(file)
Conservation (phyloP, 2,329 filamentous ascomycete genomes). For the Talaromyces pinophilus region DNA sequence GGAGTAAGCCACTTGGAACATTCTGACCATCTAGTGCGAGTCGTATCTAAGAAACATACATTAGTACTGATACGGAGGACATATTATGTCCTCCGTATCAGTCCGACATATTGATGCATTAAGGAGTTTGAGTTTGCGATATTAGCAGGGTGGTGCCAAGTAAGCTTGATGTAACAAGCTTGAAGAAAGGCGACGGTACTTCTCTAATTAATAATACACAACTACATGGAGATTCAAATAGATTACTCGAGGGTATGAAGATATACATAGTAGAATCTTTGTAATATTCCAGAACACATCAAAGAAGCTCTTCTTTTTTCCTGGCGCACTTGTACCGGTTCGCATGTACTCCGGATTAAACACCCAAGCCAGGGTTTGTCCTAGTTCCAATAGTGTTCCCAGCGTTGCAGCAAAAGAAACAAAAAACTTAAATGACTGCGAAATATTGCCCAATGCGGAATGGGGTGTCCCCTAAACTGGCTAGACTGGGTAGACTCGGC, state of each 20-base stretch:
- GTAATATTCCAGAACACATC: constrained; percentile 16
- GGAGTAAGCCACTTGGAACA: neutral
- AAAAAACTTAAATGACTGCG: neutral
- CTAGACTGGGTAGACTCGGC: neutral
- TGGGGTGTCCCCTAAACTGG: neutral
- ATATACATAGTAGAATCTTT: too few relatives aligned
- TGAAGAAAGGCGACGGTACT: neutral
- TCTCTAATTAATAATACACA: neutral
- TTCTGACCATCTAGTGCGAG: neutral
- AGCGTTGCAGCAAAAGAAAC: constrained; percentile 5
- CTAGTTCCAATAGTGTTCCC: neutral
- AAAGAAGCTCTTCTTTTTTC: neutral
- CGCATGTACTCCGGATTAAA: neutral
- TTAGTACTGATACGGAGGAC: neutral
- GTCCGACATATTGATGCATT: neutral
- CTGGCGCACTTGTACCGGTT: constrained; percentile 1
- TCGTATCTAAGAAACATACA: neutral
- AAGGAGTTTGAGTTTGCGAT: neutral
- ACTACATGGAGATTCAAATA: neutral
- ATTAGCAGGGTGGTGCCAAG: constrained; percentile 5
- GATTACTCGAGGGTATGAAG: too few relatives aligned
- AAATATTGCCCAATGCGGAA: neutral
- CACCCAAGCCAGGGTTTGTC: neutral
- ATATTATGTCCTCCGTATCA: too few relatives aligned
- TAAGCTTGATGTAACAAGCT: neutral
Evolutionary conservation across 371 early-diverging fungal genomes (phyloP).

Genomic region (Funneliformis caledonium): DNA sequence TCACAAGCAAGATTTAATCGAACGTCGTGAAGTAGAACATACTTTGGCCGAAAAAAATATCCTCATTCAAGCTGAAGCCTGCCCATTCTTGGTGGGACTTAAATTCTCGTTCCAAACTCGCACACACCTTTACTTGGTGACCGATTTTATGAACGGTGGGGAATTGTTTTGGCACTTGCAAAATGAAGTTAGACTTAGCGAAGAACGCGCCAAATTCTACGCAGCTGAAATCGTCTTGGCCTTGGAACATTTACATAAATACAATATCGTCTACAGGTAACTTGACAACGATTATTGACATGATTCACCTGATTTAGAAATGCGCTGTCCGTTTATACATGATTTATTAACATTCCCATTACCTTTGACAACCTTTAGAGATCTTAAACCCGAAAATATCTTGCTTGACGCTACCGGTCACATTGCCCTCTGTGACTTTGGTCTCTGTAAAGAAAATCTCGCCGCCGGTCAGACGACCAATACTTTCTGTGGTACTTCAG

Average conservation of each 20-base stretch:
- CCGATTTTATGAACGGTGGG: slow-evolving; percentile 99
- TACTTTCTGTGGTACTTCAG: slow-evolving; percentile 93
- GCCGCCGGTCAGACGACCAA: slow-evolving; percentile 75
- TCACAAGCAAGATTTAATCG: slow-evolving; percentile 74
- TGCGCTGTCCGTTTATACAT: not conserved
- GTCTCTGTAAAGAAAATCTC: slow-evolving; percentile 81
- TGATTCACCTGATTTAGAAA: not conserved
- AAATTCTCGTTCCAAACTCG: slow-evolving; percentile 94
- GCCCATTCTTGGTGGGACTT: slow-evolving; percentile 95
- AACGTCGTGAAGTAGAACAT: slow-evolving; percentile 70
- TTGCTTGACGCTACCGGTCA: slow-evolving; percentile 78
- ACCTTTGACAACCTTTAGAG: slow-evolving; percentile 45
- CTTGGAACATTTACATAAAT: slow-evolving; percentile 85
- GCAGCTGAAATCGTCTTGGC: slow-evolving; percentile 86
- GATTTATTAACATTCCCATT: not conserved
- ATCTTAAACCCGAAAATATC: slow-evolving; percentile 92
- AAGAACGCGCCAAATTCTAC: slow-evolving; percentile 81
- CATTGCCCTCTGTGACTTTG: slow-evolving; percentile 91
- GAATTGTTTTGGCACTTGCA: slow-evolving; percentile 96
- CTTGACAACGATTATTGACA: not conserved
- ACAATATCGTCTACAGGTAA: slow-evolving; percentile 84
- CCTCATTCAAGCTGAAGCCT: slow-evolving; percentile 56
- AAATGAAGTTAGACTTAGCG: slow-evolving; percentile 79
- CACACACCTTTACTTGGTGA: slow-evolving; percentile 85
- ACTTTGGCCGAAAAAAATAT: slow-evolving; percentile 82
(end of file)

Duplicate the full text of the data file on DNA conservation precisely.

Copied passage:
Conservation (phyloP, 2,329 filamentous ascomycete genomes). For the Talaromyces pinophilus region DNA sequence GGAGTAAGCCACTTGGAACATTCTGACCATCTAGTGCGAGTCGTATCTAAGAAACATACATTAGTACTGATACGGAGGACATATTATGTCCTCCGTATCAGTCCGACATATTGATGCATTAAGGAGTTTGAGTTTGCGATATTAGCAGGGTGGTGCCAAGTAAGCTTGATGTAACAAGCTTGAAGAAAGGCGACGGTACTTCTCTAATTAATAATACACAACTACATGGAGATTCAAATAGATTACTCGAGGGTATGAAGATATACATAGTAGAATCTTTGTAATATTCCAGAACACATCAAAGAAGCTCTTCTTTTTTCCTGGCGCACTTGTACCGGTTCGCATGTACTCCGGATTAAACACCCAAGCCAGGGTTTGTCCTAGTTCCAATAGTGTTCCCAGCGTTGCAGCAAAAGAAACAAAAAACTTAAATGACTGCGAAATATTGCCCAATGCGGAATGGGGTGTCCCCTAAACTGGCTAGACTGGGTAGACTCGGC, state of each 20-base stretch:
- GTAATATTCCAGAACACATC: constrained; percentile 16
- GGAGTAAGCCACTTGGAACA: neutral
- AAAAAACTTAAATGACTGCG: neutral
- CTAGACTGGGTAGACTCGGC: neutral
- TGGGGTGTCCCCTAAACTGG: neutral
- ATATACATAGTAGAATCTTT: too few relatives aligned
- TGAAGAAAGGCGACGGTACT: neutral
- TCTCTAATTAATAATACACA: neutral
- TTCTGACCATCTAGTGCGAG: neutral
- AGCGTTGCAGCAAAAGAAAC: constrained; percentile 5
- CTAGTTCCAATAGTGTTCCC: neutral
- AAAGAAGCTCTTCTTTTTTC: neutral
- CGCATGTACTCCGGATTAAA: neutral
- TTAGTACTGATACGGAGGAC: neutral
- GTCCGACATATTGATGCATT: neutral
- CTGGCGCACTTGTACCGGTT: constrained; percentile 1
- TCGTATCTAAGAAACATACA: neutral
- AAGGAGTTTGAGTTTGCGAT: neutral
- ACTACATGGAGATTCAAATA: neutral
- ATTAGCAGGGTGGTGCCAAG: constrained; percentile 5
- GATTACTCGAGGGTATGAAG: too few relatives aligned
- AAATATTGCCCAATGCGGAA: neutral
- CACCCAAGCCAGGGTTTGTC: neutral
- ATATTATGTCCTCCGTATCA: too few relatives aligned
- TAAGCTTGATGTAACAAGCT: neutral
Evolutionary conservation across 371 early-diverging fungal genomes (phyloP).

Genomic region (Funneliformis caledonium): DNA sequence TCACAAGCAAGATTTAATCGAACGTCGTGAAGTAGAACATACTTTGGCCGAAAAAAATATCCTCATTCAAGCTGAAGCCTGCCCATTCTTGGTGGGACTTAAATTCTCGTTCCAAACTCGCACACACCTTTACTTGGTGACCGATTTTATGAACGGTGGGGAATTGTTTTGGCACTTGCAAAATGAAGTTAGACTTAGCGAAGAACGCGCCAAATTCTACGCAGCTGAAATCGTCTTGGCCTTGGAACATTTACATAAATACAATATCGTCTACAGGTAACTTGACAACGATTATTGACATGATTCACCTGATTTAGAAATGCGCTGTCCGTTTATACATGATTTATTAACATTCCCATTACCTTTGACAACCTTTAGAGATCTTAAACCCGAAAATATCTTGCTTGACGCTACCGGTCACATTGCCCTCTGTGACTTTGGTCTCTGTAAAGAAAATCTCGCCGCCGGTCAGACGACCAATACTTTCTGTGGTACTTCAG

Average conservation of each 20-base stretch:
- CCGATTTTATGAACGGTGGG: slow-evolving; percentile 99
- TACTTTCTGTGGTACTTCAG: slow-evolving; percentile 93
- GCCGCCGGTCAGACGACCAA: slow-evolving; percentile 75
- TCACAAGCAAGATTTAATCG: slow-evolving; percentile 74
- TGCGCTGTCCGTTTATACAT: not conserved
- GTCTCTGTAAAGAAAATCTC: slow-evolving; percentile 81
- TGATTCACCTGATTTAGAAA: not conserved
- AAATTCTCGTTCCAAACTCG: slow-evolving; percentile 94
- GCCCATTCTTGGTGGGACTT: slow-evolving; percentile 95
- AACGTCGTGAAGTAGAACAT: slow-evolving; percentile 70
- TTGCTTGACGCTACCGGTCA: slow-evolving; percentile 78
- ACCTTTGACAACCTTTAGAG: slow-evolving; percentile 45
- CTTGGAACATTTACATAAAT: slow-evolving; percentile 85
- GCAGCTGAAATCGTCTTGGC: slow-evolving; percentile 86
- GATTTATTAACATTCCCATT: not conserved
- ATCTTAAACCCGAAAATATC: slow-evolving; percentile 92
- AAGAACGCGCCAAATTCTAC: slow-evolving; percentile 81
- CATTGCCCTCTGTGACTTTG: slow-evolving; percentile 91
- GAATTGTTTTGGCACTTGCA: slow-evolving; percentile 96
- CTTGACAACGATTATTGACA: not conserved
- ACAATATCGTCTACAGGTAA: slow-evolving; percentile 84
- CCTCATTCAAGCTGAAGCCT: slow-evolving; percentile 56
- AAATGAAGTTAGACTTAGCG: slow-evolving; percentile 79
- CACACACCTTTACTTGGTGA: slow-evolving; percentile 85
- ACTTTGGCCGAAAAAAATAT: slow-evolving; percentile 82